Palmyra

Charles Glass & Don McCullin

‘If you ask the stars to choose a place instead of the sky
They will say Palmyra.’

– Yaseen al-Farjani

The young man betrayed no emotion as he told the story: ‘They asked him to kneel. He refused. He said, “If you are going to kill me, it will be while I am standing. I will die like the date palms, upright.” Because he refused to kneel, they hit him behind the knees.’ The man’s legs collapsed, and he fell. A sword swept through his neck, severing his head.

The young man, Tarek Assa’ad, hesitated. This was not a distant memory, and the murdered man was no stranger. It was his father, Khaled Assa’ad. The 81-year-old archaeologist died on 18 August 2015 within sight of the house where he was born on 1 January 1934. The Islamic State in Iraq and Syria (ISIS), then at the summit of its conquests, decapitated him with the same destructive fury that characterised its demolition of the Hellenic and Roman treasures that Khaled Assa’ad had dedicated his life to protecting. In the burning summer of 2015, the guardian and his city, called Palmyra for its stately palm trees, were dying together.

Tarek resumed his account, going back in time to his father’s childhood playing amid Palmyra’s classical temples, marketplace and sunlit theatre in the waning days of French rule over Syria. ‘He was so much in love with these artefacts,’ Tarek said. ‘When you wake up every day and see the Temple of Bel, you have to fall in love, don’t you?’ The temple dedicated to the Mesopotamian god Bel, or Baal, was Palmyra’s most distinctive structure. Its sacred enclosure, surrounded by porticos and columns, has fascinated scholars and travellers since its completion in ad 32. It intrigued no one more than the elder Assa’ad. He taught himself the Palmyrene dialect of Aramaic, the region’s lingua franca during the Roman era, in order to understand Palmyra’s elaborate inscriptions and the people who etched them in stone. After taking a degree in history from the University of Damascus, he stayed in the Syrian capital during its turbulent years of multiple military coups d’état to work for the Directorate-General of Antiquities and Museums (DGAM). In 1963, DGAM sent him back to Palmyra to oversee excavations and curate the new museum that had opened beside the ruins.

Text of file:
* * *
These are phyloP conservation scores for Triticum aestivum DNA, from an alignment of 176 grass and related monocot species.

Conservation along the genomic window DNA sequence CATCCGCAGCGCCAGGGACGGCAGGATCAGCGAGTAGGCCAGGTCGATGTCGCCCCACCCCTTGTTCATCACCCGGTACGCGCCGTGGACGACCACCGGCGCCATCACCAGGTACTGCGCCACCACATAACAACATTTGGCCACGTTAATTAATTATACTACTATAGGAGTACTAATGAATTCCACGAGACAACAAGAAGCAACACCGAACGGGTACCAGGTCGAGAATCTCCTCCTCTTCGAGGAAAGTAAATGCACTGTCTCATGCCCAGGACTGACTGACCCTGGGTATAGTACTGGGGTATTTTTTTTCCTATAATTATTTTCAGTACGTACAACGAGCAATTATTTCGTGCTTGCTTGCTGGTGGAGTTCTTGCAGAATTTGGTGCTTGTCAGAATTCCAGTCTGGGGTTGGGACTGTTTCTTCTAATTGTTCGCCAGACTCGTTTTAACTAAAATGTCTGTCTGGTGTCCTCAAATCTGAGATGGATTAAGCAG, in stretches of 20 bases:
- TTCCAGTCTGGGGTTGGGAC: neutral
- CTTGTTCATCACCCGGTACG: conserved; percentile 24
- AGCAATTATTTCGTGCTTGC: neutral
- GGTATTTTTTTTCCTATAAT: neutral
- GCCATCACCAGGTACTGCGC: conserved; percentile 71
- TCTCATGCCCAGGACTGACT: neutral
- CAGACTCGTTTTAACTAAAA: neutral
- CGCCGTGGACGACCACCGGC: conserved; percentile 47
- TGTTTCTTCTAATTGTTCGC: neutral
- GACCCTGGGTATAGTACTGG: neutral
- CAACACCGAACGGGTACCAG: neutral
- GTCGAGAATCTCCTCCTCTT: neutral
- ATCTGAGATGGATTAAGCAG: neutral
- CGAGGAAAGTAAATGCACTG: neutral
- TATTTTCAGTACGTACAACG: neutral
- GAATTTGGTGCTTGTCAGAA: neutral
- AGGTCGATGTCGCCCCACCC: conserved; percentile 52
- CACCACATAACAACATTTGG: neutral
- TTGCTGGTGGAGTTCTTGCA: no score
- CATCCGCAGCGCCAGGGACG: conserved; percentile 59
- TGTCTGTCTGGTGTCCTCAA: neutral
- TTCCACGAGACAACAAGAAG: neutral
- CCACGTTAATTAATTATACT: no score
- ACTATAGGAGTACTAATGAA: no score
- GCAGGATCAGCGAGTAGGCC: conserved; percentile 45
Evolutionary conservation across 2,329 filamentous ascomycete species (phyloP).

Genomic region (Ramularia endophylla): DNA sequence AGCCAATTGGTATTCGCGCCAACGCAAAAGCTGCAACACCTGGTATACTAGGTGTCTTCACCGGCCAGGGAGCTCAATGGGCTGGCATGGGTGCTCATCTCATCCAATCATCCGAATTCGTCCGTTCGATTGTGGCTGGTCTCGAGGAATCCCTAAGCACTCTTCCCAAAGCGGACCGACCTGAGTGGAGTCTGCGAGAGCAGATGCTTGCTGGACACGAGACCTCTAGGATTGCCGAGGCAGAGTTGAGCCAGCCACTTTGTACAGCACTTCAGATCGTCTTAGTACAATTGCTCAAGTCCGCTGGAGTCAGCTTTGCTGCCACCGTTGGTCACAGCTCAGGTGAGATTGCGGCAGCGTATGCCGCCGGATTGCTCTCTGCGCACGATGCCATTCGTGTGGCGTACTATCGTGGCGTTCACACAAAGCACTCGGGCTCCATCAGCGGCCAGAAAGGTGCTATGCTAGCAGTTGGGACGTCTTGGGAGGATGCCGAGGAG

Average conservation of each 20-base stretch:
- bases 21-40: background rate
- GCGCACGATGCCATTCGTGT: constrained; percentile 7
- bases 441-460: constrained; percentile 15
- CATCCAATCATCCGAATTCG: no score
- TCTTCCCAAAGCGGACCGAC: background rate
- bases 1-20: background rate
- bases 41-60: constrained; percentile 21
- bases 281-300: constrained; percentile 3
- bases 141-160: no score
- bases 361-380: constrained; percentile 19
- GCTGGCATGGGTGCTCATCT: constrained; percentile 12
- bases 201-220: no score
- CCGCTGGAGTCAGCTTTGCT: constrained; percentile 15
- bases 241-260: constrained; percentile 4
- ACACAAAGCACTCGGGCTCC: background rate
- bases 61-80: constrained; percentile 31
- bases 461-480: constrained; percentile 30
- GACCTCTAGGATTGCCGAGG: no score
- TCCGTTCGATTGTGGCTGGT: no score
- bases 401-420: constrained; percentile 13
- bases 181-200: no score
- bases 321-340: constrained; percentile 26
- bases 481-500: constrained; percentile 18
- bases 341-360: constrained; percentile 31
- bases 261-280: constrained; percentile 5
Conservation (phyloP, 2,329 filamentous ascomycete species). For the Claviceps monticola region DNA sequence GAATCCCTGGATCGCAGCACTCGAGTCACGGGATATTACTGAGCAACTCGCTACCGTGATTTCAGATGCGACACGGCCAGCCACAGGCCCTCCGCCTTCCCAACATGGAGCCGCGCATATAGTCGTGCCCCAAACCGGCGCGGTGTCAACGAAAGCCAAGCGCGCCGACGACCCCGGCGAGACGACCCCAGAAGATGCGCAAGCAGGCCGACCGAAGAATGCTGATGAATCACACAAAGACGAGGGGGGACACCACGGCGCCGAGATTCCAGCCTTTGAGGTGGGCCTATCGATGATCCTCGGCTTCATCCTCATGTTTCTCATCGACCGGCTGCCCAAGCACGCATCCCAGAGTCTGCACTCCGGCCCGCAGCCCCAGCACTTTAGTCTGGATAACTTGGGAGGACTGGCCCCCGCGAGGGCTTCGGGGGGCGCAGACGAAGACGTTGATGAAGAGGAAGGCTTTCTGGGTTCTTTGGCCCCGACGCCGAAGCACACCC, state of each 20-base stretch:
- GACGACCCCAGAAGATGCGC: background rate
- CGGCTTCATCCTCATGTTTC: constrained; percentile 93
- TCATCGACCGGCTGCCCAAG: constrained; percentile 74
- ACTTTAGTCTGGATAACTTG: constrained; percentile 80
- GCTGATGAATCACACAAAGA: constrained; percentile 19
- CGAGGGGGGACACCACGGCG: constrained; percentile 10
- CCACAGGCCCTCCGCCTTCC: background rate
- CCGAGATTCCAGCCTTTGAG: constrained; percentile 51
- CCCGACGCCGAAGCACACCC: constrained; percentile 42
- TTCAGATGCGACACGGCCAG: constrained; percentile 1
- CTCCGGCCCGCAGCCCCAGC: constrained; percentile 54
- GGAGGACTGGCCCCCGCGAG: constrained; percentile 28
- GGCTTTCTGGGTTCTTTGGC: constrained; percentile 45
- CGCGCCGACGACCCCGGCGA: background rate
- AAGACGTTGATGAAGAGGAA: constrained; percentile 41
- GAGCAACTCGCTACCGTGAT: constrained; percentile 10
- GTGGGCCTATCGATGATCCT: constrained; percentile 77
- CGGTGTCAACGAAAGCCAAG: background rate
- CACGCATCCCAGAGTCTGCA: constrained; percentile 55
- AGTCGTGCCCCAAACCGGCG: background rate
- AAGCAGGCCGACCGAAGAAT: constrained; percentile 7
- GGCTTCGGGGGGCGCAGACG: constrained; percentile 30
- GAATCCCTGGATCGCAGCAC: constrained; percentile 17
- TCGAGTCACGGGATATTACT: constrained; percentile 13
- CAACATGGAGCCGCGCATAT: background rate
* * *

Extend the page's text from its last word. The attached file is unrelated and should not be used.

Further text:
The energetic director uncovered hidden tombs, located the marble fort of the Emperor Diocletian’s garrison, dug up hundreds of coins that had lain undiscovered for nearly two thousand years and found memorials to ancient Palmyra’s notable citizens. His discoveries and publications filled gaps in the elusive history of Palmyra’s rise from desert oasis a thousand years before Christ to thriving centre of world trade between Rome and India in the early Christian era. Thanks in part to his efforts, UNESCO declared Palmyra a World Heritage Site in 1980. It was no coincidence that Khaled Assa’ad named his first daughter for Palmyra’s fabled queen, Zenobia, who is forever associated with the city that she led to its greatest triumphs in the third century after Christ. He retired in 2003, when his oldest son among eleven children, Walid, succeeded him as antiquities director. Retirement did not prevent him from persevering with his digging, researching, writing and educating visitors about his beloved ruins.


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